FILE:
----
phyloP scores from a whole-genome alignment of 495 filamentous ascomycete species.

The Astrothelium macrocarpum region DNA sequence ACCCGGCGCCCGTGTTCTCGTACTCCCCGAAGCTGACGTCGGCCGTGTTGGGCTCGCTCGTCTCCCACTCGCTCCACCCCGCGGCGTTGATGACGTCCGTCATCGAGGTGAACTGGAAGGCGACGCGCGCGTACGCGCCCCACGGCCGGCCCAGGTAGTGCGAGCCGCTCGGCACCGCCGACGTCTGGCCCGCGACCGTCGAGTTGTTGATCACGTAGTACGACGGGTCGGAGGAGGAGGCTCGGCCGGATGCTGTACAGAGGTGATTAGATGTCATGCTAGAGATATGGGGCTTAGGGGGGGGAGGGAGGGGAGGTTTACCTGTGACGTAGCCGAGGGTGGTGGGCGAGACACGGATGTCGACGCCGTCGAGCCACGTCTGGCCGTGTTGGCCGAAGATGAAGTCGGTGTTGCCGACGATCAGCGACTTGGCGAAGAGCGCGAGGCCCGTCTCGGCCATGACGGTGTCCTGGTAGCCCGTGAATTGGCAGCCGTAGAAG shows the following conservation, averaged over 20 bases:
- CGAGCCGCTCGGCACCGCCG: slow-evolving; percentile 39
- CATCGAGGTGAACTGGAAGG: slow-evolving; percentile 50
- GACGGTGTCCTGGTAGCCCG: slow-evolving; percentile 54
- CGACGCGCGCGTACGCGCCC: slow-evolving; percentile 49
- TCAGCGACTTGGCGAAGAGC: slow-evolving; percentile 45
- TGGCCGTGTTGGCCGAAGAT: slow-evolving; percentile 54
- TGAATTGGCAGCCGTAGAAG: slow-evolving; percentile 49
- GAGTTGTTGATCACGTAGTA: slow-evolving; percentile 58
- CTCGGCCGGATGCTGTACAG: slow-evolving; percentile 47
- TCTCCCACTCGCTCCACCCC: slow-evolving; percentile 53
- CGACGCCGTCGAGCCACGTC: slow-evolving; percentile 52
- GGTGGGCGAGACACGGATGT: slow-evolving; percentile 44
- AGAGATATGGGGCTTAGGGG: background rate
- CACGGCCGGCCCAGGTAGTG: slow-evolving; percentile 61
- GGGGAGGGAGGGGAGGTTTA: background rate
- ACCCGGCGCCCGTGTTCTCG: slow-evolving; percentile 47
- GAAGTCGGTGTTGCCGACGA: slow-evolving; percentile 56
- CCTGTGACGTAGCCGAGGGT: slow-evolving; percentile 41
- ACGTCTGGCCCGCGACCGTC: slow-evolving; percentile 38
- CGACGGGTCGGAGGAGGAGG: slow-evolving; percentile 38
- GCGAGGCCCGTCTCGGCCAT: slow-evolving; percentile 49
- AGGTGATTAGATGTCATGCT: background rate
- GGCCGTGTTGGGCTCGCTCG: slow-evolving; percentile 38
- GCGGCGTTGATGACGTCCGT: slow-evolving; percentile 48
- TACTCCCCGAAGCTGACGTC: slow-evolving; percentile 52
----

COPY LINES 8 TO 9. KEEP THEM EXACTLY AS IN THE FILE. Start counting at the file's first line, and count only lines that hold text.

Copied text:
- TGGCCGTGTTGGCCGAAGAT: slow-evolving; percentile 54
- TGAATTGGCAGCCGTAGAAG: slow-evolving; percentile 49